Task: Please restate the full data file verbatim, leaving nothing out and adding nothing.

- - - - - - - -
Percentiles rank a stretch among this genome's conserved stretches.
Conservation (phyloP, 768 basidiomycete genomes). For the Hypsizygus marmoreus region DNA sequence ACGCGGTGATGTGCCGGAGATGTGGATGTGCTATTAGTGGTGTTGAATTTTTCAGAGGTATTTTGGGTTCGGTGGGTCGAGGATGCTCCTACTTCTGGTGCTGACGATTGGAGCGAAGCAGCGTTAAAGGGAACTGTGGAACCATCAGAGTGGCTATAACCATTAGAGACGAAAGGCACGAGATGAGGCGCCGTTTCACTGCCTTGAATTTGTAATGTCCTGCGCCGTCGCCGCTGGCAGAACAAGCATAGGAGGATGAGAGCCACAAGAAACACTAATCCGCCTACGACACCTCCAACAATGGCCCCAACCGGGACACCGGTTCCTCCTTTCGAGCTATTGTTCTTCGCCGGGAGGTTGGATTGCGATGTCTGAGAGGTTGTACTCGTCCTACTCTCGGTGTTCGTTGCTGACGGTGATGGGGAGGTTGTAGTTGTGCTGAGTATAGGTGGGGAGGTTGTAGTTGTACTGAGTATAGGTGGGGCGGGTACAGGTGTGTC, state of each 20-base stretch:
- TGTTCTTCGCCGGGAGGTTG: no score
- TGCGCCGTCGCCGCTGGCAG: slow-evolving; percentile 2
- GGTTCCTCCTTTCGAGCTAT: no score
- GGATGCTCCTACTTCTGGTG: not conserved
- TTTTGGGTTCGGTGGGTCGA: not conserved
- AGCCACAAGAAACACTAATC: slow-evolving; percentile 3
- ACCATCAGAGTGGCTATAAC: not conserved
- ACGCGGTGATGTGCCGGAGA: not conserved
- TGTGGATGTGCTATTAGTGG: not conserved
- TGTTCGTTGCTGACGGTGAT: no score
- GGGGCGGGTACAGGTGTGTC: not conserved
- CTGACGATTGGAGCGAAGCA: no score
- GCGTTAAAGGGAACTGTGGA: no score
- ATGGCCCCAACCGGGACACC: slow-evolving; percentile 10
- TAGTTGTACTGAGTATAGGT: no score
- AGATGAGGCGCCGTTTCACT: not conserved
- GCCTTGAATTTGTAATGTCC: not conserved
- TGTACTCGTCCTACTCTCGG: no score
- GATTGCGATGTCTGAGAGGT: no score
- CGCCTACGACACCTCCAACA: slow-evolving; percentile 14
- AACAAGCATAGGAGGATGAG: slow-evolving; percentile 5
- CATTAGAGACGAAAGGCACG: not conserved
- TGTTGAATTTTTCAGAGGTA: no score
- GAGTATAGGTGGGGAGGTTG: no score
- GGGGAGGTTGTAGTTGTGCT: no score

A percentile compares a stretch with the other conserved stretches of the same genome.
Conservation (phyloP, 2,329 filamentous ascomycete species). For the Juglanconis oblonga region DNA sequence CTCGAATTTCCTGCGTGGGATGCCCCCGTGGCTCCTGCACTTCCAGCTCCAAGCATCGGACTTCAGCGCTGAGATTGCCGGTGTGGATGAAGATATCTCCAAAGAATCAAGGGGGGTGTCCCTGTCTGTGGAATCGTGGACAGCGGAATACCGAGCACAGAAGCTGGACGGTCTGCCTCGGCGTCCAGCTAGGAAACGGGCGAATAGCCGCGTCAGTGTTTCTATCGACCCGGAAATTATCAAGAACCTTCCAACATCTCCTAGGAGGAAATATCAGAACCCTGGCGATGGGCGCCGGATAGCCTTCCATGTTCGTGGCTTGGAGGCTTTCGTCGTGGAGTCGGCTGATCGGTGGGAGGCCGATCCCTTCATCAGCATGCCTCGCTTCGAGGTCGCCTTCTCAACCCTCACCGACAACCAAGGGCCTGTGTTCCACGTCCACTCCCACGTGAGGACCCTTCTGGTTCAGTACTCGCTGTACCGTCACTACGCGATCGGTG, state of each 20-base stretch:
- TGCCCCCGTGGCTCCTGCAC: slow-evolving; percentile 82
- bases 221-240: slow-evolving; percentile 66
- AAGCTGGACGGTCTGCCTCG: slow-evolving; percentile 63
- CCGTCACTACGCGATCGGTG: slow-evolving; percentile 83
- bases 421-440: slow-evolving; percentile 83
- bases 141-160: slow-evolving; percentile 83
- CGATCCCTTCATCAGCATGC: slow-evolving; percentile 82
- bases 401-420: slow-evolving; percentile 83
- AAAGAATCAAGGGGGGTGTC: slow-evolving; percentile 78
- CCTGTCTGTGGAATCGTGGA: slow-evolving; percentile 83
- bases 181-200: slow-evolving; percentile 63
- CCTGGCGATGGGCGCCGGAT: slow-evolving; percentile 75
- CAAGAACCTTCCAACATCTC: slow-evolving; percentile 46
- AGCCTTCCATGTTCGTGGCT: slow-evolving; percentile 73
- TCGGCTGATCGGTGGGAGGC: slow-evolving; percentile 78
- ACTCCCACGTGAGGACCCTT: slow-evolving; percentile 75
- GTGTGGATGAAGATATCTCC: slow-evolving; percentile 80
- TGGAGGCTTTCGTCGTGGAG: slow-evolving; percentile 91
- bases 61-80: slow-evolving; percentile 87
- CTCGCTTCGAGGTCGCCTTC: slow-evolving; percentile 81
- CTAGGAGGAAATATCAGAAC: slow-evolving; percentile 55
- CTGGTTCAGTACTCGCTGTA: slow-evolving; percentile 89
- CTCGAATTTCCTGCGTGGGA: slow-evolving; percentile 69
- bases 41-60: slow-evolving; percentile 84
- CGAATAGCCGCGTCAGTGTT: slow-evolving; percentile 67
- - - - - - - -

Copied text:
Percentiles rank a stretch among this genome's conserved stretches.
Conservation (phyloP, 768 basidiomycete genomes). For the Hypsizygus marmoreus region DNA sequence ACGCGGTGATGTGCCGGAGATGTGGATGTGCTATTAGTGGTGTTGAATTTTTCAGAGGTATTTTGGGTTCGGTGGGTCGAGGATGCTCCTACTTCTGGTGCTGACGATTGGAGCGAAGCAGCGTTAAAGGGAACTGTGGAACCATCAGAGTGGCTATAACCATTAGAGACGAAAGGCACGAGATGAGGCGCCGTTTCACTGCCTTGAATTTGTAATGTCCTGCGCCGTCGCCGCTGGCAGAACAAGCATAGGAGGATGAGAGCCACAAGAAACACTAATCCGCCTACGACACCTCCAACAATGGCCCCAACCGGGACACCGGTTCCTCCTTTCGAGCTATTGTTCTTCGCCGGGAGGTTGGATTGCGATGTCTGAGAGGTTGTACTCGTCCTACTCTCGGTGTTCGTTGCTGACGGTGATGGGGAGGTTGTAGTTGTGCTGAGTATAGGTGGGGAGGTTGTAGTTGTACTGAGTATAGGTGGGGCGGGTACAGGTGTGTC, state of each 20-base stretch:
- TGTTCTTCGCCGGGAGGTTG: no score
- TGCGCCGTCGCCGCTGGCAG: slow-evolving; percentile 2
- GGTTCCTCCTTTCGAGCTAT: no score
- GGATGCTCCTACTTCTGGTG: not conserved
- TTTTGGGTTCGGTGGGTCGA: not conserved
- AGCCACAAGAAACACTAATC: slow-evolving; percentile 3
- ACCATCAGAGTGGCTATAAC: not conserved
- ACGCGGTGATGTGCCGGAGA: not conserved
- TGTGGATGTGCTATTAGTGG: not conserved
- TGTTCGTTGCTGACGGTGAT: no score
- GGGGCGGGTACAGGTGTGTC: not conserved
- CTGACGATTGGAGCGAAGCA: no score
- GCGTTAAAGGGAACTGTGGA: no score
- ATGGCCCCAACCGGGACACC: slow-evolving; percentile 10
- TAGTTGTACTGAGTATAGGT: no score
- AGATGAGGCGCCGTTTCACT: not conserved
- GCCTTGAATTTGTAATGTCC: not conserved
- TGTACTCGTCCTACTCTCGG: no score
- GATTGCGATGTCTGAGAGGT: no score
- CGCCTACGACACCTCCAACA: slow-evolving; percentile 14
- AACAAGCATAGGAGGATGAG: slow-evolving; percentile 5
- CATTAGAGACGAAAGGCACG: not conserved
- TGTTGAATTTTTCAGAGGTA: no score
- GAGTATAGGTGGGGAGGTTG: no score
- GGGGAGGTTGTAGTTGTGCT: no score

A percentile compares a stretch with the other conserved stretches of the same genome.
Conservation (phyloP, 2,329 filamentous ascomycete species). For the Juglanconis oblonga region DNA sequence CTCGAATTTCCTGCGTGGGATGCCCCCGTGGCTCCTGCACTTCCAGCTCCAAGCATCGGACTTCAGCGCTGAGATTGCCGGTGTGGATGAAGATATCTCCAAAGAATCAAGGGGGGTGTCCCTGTCTGTGGAATCGTGGACAGCGGAATACCGAGCACAGAAGCTGGACGGTCTGCCTCGGCGTCCAGCTAGGAAACGGGCGAATAGCCGCGTCAGTGTTTCTATCGACCCGGAAATTATCAAGAACCTTCCAACATCTCCTAGGAGGAAATATCAGAACCCTGGCGATGGGCGCCGGATAGCCTTCCATGTTCGTGGCTTGGAGGCTTTCGTCGTGGAGTCGGCTGATCGGTGGGAGGCCGATCCCTTCATCAGCATGCCTCGCTTCGAGGTCGCCTTCTCAACCCTCACCGACAACCAAGGGCCTGTGTTCCACGTCCACTCCCACGTGAGGACCCTTCTGGTTCAGTACTCGCTGTACCGTCACTACGCGATCGGTG, state of each 20-base stretch:
- TGCCCCCGTGGCTCCTGCAC: slow-evolving; percentile 82
- bases 221-240: slow-evolving; percentile 66
- AAGCTGGACGGTCTGCCTCG: slow-evolving; percentile 63
- CCGTCACTACGCGATCGGTG: slow-evolving; percentile 83
- bases 421-440: slow-evolving; percentile 83
- bases 141-160: slow-evolving; percentile 83
- CGATCCCTTCATCAGCATGC: slow-evolving; percentile 82
- bases 401-420: slow-evolving; percentile 83
- AAAGAATCAAGGGGGGTGTC: slow-evolving; percentile 78
- CCTGTCTGTGGAATCGTGGA: slow-evolving; percentile 83
- bases 181-200: slow-evolving; percentile 63
- CCTGGCGATGGGCGCCGGAT: slow-evolving; percentile 75
- CAAGAACCTTCCAACATCTC: slow-evolving; percentile 46
- AGCCTTCCATGTTCGTGGCT: slow-evolving; percentile 73
- TCGGCTGATCGGTGGGAGGC: slow-evolving; percentile 78
- ACTCCCACGTGAGGACCCTT: slow-evolving; percentile 75
- GTGTGGATGAAGATATCTCC: slow-evolving; percentile 80
- TGGAGGCTTTCGTCGTGGAG: slow-evolving; percentile 91
- bases 61-80: slow-evolving; percentile 87
- CTCGCTTCGAGGTCGCCTTC: slow-evolving; percentile 81
- CTAGGAGGAAATATCAGAAC: slow-evolving; percentile 55
- CTGGTTCAGTACTCGCTGTA: slow-evolving; percentile 89
- CTCGAATTTCCTGCGTGGGA: slow-evolving; percentile 69
- bases 41-60: slow-evolving; percentile 84
- CGAATAGCCGCGTCAGTGTT: slow-evolving; percentile 67